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Camping Tips for an Absolute Beginner(16 Posts)
MNHQ have commented on this thread.
DH and I have decided to go camping this summer with DS 6 but we've never been before and don't even have a tent the basic things yet!
Can anyone help with recommendations for anything that could get us started? Best kind of tents, beds, cooking gear, things that have helped make camping fun or at least easier for you? Anything at all would be a massive help!
Also bonus points for anyone who can recommend a good campsite in the purple area that I have done an awful job of highlighting
No camping advice, OP, but I’ve found the travel board really helpful, so it might be worth posting there, too.
Oh! I didn't even think of the travel board. I'll ask for it to be moved, thank you so much
An air mattress gets extremely cold in the night. Put a blanket on top of it (or maybe underneath?)
My main tip, from someone who has only been camping a handful of times, only go if the weather looks nice and is set to be good for the duration. Nothing worse than wet / cold camping or packing up.
Why not try glamping first, see of you like it - it can be quite expensive to get a decent tent and all the gear
If you have a friend who will lead you good equipment, borrow rather than buying cheap. Its a lit more enjoyable with good equipment... but uts expensive.
Dont get cold. I realise this might sound stupid, but putting a jumper and trousers on as the temperature starts to drop in the evenings rather than waiting until until you are shivering really helps. Take layers.
Campsites... if the purple area covers Staffordshire, I recommend Quarry Walk Park. Its not fancy, but has clean showers and toilets, little shop, and great grounds for exploring. Also very near Aston Towers if that's your cup of tea.
Alton Towers, not Aston.
If you don’t want to spend £££ on a tent, I recommend this one, it’s ace. 1500mm hydrostatic head, which is v good for the price and it withstands a very decent downpour
The groundsheet is sewn in, so no toads sharing your living space <trauma>
We’re a family of 3, friend has the same for 4 of them, with a porch
Oh and if you’re using air beds, pop some sort of insulation under them, to retain the heat
Be organised. The right gear is hugely personal. Define your requirements first.. cost, weight, packing space etc Take many more clothes of all sorts than you expect. Use the very sturdiest bags for life to sort things into different selections. So you can just pull out of the car what you need immediately. Do not rely on getting anything near your campsite. Salt, pepper, washing liquid, pack it all. Take a battery pack. Ideally two. Do not rely on having WiFi. Take a range of footwear for walking round the campsite. Think about orientation for sunrise, sunset and views before pitching. It's great fun but being organised helps!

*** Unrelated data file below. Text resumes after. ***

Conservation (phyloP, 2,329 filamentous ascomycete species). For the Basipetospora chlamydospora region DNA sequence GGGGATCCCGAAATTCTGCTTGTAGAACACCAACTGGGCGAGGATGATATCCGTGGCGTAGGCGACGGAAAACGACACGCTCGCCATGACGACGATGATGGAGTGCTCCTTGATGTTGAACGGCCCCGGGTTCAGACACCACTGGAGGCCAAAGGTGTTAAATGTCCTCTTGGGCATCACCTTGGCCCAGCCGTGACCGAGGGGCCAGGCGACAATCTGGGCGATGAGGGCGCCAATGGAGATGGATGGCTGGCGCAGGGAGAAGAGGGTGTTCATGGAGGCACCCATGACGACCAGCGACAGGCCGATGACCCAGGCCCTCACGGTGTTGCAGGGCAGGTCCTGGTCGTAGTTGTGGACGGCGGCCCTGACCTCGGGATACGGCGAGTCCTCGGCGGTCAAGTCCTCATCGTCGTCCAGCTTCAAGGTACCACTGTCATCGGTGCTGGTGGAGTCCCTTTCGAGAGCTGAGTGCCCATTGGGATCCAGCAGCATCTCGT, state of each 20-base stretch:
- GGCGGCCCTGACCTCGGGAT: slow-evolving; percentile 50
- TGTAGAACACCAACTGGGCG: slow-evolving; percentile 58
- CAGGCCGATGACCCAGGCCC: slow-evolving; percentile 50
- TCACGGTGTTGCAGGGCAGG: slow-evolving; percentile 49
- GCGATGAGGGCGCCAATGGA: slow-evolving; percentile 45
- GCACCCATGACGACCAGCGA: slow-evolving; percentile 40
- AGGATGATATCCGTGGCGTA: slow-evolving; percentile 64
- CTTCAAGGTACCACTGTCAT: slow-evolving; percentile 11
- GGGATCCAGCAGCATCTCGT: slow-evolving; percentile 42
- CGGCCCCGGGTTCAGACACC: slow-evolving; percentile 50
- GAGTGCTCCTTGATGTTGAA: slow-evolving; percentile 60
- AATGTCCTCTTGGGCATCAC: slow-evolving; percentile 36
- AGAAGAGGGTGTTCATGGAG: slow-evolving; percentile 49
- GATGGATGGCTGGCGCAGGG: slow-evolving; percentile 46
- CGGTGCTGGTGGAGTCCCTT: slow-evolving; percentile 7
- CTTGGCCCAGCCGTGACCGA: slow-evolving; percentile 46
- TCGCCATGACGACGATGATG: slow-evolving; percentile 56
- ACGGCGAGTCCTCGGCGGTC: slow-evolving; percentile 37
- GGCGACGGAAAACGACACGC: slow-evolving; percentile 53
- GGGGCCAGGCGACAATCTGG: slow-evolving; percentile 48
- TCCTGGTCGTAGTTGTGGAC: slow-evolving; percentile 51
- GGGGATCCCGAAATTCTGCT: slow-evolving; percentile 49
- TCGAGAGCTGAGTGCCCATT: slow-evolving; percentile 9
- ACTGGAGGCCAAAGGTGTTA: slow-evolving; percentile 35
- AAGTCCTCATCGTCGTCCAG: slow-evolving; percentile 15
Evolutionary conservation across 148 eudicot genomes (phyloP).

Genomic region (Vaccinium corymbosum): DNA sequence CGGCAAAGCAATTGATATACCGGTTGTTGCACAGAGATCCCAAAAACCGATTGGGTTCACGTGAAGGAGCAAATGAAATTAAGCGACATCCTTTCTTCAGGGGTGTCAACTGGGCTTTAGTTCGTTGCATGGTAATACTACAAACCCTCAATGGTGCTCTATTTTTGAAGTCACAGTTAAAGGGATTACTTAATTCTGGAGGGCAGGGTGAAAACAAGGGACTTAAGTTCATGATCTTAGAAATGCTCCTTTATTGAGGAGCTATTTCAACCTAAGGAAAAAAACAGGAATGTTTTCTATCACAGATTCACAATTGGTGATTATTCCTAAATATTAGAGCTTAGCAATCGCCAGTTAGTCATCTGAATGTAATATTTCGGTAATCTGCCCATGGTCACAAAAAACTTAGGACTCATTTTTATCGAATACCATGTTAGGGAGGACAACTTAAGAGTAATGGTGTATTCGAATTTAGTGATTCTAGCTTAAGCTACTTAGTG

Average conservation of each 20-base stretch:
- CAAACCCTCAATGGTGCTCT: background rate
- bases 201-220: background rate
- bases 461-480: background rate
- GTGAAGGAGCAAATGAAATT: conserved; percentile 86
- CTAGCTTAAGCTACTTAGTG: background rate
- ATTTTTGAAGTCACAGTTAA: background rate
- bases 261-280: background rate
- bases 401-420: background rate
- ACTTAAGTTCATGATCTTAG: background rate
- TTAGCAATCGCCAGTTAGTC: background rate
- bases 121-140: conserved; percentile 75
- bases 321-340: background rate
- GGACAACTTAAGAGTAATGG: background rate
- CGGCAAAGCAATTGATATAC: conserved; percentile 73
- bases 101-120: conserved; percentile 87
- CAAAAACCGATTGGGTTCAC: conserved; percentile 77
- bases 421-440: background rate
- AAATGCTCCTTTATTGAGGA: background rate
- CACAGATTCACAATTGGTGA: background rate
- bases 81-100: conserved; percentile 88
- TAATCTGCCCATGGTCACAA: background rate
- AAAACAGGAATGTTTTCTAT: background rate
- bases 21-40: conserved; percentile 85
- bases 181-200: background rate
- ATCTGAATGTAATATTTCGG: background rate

When you get there, set up all your stuff and your beds straight away, then it will all be ready when you want to go to bed rather than trying to sort it all out in the dark/cold. We fill flasks with boiling water and make up hot water bottles to take to bed with us.
Have plenty of layers and even a beanie hat. Ear plugs help too.
Try to get the most comfortable sleeping arrangement you can. Thermarest do good self-inflating mattresses. The problem is, the good quality stuff can be expensive. It might be worth trying a 'glamping' experience first to see if you get on with it. This can be expensive too but a good investment in the long run.
Take plenty of wine!
Don't bother... Sorry , my bitter experience!
Hi @OoofBaBoof - we've now moved your thread over to 'Travel Advice' as requested.
one of the best things about camping When you have young children is enjoying their excitement about the adventure. I'd not set my sights on it being super luxurious, but make the most of it being a different way of living together. I remember our boys thinking themselves all grown up to go to the washblock by themselves, or doing the washing up! Miss those days!
There is an actual camping board (under Travel).
This is an excellent tent at a very good price www.millets.co.uk/15980932/eurohike-rydal-500-5-person-tent-15980932/?utm_source=Google&utm_medium=cpc&utm_campaign=Shopping&gclid=Cj0KCQjw6NmHBhD2ARIsAI3hrM2wiHONg6Md3hqc4F8w48O_8Fq7d83LsbbJcmDbtANOCzltMhUFNWgaAlngEALw_wcB&gclsrc=aw.ds
Are you quite relaxed, hardy types? The initial outlay on camping is high, but your Ds will almost certainly love it.
Are you ok sleeping on blow up beds? They are the cheapest option but many people prefer SIMs (self inflating mats). Thick ones are very expensive though.
Cheap sleeping bags are ok if you also take some fleece blankets. Or just take your duvets from home. A sleeping bag is good for kids in case they kick a duvet off in the night.
A stove. Start simple, on of the little suitcase stoves that run off a canister that looks like an aerosol. And plan very simple one pan meals.
Have you got a portable BBQ?
Folding picnic chairs?
A folding table is really helpful.
Torches and lanterns.
A bucket for night time wees.
Plastic plates etc, take old stuff from home.
Buy a 5l supermarket mineral water bottle and too it up from the tap for water at your tent.
A cooler - a campsite that lets you freeze blocks in a freezer and keep swapping them is handy.
A plastic washing up bowl to carry your stuff to the sink.
If high winds are forecast think twice. A lot of people lost their tents in the storms of last year, and it is frightening for kids. Once you are more experienced don’t head out without watching the Cross Camping You Tube video on Storm Guying.
In fact watch Gary Cross videos on almost all camping aspects
Packs of brioche rolls, satsumas and bananas for breakfast.
Take flip flops for the showers.